, gen. ed., The Field Day Anthology of Irish Writing (Derry: Field Day Co. 1991), Vol. 2, selects The Dark Breed, “The Dark Breed” [775-76], “Heresy” [776], “The Fair of Maam” [776-77], “The Little Clan”, “Rain” [777], “A Sheiling of the Music” [777]; The Gap of Brightness, “Song for the Clatter-Bones”, Chinese Winter” , Father and Son” [778], “O You Among Women” [778-79]; also 722, 7223, 738; BIOG, 782 [see Life, supra].

Belfast Public Library holds Arable Holding, poems (1933); Island Blood (1925); Progress in Irish Printing (1936).

Peter Ellis Books (Cat. 2004) lists The Gap of Brightness (London: Macmillan 1940), 45 poems. 1st edn., copy presented by author to ‘My friends Dick & Hilda Hayes - with affection - From F. R. Higgins - 16:4:’40’.

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Notes
W. B. Yeats: ‘[I]n Dublin [Yeats] saw more of Higgins, whose Rabelasian conversation he enjoyed.’ (A. N. Jeffares, W B Yeats: A New Biography, 1988, p.323.) Further, ‘Yeats gave an account of Higgins opinions of the Church of Ireland, under the alias of “an Irish poet” who talks with him on a country walk, expressing his “preferences”, in the Preface to The King of the Great Clock Tower’ (A. N. Jeffares, A New Commentary to the Poems of W. B. Yeats, 1984, p.350.)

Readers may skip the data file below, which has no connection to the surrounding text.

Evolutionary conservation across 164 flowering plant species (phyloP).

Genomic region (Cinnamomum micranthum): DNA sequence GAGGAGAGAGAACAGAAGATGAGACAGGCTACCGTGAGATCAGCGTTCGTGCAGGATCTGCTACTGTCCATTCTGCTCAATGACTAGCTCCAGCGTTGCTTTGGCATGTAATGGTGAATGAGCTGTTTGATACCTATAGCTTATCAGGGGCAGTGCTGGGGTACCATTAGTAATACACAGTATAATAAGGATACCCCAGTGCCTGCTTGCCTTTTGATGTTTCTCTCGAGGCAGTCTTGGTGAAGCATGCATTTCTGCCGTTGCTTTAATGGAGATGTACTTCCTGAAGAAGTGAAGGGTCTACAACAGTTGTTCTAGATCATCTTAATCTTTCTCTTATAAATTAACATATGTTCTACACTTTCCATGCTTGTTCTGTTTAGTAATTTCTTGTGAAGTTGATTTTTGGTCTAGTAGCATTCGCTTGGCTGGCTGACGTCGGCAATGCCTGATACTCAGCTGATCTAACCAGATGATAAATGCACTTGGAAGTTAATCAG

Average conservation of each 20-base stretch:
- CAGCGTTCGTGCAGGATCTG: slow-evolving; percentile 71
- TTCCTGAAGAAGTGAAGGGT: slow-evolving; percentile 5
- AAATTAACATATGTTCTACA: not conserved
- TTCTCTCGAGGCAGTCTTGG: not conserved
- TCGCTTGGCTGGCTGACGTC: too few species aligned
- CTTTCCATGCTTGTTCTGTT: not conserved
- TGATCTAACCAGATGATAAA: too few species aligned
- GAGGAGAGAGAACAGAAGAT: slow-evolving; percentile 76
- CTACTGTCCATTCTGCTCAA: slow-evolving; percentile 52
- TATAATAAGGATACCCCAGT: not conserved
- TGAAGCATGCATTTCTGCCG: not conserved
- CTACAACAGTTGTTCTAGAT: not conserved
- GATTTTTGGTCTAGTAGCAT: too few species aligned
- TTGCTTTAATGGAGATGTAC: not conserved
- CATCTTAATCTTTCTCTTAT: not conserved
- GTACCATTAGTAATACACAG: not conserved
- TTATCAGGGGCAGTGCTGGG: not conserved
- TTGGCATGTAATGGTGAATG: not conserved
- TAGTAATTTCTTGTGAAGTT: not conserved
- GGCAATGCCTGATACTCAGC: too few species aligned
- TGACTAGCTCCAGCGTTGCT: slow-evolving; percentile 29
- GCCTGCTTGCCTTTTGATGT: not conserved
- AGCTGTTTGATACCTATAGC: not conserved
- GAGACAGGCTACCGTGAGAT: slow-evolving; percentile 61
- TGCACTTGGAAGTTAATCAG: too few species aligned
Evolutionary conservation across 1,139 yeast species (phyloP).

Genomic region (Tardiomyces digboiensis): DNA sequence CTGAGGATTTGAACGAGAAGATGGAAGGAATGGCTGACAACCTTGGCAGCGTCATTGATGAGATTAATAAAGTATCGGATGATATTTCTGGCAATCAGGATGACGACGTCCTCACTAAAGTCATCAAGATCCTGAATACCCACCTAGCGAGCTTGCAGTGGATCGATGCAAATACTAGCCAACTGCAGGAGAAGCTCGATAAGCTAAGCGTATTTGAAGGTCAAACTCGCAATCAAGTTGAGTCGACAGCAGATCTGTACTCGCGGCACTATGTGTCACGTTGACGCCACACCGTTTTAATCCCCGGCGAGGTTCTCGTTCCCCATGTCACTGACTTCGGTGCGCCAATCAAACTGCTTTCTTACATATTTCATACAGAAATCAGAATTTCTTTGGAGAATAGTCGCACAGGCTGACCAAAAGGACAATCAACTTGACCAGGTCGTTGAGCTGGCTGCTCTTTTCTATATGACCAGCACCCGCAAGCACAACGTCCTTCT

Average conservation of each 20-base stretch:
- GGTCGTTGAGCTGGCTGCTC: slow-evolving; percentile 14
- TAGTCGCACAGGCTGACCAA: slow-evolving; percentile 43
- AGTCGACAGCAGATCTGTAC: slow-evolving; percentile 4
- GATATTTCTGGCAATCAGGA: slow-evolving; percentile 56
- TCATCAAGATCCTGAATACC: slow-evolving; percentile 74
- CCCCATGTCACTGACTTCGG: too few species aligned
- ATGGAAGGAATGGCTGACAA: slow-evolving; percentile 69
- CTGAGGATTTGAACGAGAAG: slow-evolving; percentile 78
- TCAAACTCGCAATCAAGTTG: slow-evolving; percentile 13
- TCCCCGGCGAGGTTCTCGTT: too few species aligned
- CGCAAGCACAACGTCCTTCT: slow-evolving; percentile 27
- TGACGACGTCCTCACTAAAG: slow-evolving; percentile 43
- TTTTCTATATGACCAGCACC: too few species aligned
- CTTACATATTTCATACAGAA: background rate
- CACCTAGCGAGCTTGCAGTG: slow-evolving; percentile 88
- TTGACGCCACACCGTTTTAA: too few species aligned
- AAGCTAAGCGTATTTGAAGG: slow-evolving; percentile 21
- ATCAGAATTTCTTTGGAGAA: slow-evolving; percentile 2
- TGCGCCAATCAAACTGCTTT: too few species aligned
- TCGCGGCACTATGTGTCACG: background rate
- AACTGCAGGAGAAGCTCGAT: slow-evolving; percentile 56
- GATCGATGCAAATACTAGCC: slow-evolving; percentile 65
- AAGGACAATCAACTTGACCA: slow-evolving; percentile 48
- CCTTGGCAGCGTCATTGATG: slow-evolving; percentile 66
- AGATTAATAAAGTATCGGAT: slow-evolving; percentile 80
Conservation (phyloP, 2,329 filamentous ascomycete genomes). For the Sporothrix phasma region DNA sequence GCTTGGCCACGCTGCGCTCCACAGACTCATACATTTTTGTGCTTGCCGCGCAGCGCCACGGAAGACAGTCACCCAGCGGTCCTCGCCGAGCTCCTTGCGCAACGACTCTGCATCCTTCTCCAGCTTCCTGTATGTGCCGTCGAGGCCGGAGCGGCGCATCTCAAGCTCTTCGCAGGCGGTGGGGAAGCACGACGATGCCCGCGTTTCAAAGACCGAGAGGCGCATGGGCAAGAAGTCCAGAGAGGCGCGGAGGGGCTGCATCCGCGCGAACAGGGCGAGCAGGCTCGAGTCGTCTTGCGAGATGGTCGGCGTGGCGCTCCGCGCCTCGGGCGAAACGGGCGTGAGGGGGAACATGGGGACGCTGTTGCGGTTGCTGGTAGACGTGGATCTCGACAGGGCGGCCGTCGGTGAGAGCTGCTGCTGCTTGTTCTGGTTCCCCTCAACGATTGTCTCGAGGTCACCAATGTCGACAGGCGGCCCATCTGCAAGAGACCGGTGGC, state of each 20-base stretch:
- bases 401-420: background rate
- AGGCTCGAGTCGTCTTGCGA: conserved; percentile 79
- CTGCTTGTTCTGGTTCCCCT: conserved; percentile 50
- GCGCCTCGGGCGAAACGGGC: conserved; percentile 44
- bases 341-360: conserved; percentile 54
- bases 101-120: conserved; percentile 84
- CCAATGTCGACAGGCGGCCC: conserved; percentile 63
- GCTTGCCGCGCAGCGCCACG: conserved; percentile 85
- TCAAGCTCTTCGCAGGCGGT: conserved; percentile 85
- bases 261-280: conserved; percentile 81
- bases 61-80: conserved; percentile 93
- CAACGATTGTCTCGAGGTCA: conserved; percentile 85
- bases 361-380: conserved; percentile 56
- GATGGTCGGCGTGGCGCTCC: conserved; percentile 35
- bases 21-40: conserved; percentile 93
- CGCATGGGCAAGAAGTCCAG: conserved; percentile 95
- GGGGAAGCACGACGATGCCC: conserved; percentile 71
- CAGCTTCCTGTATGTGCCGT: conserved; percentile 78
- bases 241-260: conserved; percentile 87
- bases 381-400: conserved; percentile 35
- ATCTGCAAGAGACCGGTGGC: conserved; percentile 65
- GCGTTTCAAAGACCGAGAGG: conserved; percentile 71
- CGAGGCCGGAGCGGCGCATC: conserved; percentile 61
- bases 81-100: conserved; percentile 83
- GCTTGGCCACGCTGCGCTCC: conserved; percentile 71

W. B. Yeats: ‘The great man had never consumed a pint of stout or even half a pint. And so he asked his friend and fellow poet, F. R. Higgins, to help him repair the flaw. Higgins toohim into Mulligan’s in Dublin’s Poolbeg Street about six o’clock on a Friday evening. / It was pay day and the dockers were building up a head of steam. “Higgins,” said Yeats, “please take me out.”’ (See Con Houlihan, ‘The Clashing of Ash’, in Magill, June 2003, p.44-45 [incidental narrative].)

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Irish Protest: Higgins joined in protest against O’Casey’s The Plough and the Stars with a letter to the Irish Statesman: ‘[it is] quite evident that the main questions at issue are merely based upon a revival ofthat arrogance of the Gall, recently dormant towards the Gael.’ (Cited by Terence Brown, ‘After the Revival: The Problem of Adequacy and Genre’, in The Genres of Irish Literary Revival, ed. Ronald Schleifer, Oklahoma: Pilgrim; Dublin: Wolfhound 1980, pp.153-78, espec. p.155.)

Portrait: See Hilary Pyle, Estelle Solomons, Patriot Portraits (1966). See also details in A. N. Jeffares, W B Yeats, A New Biography (1988).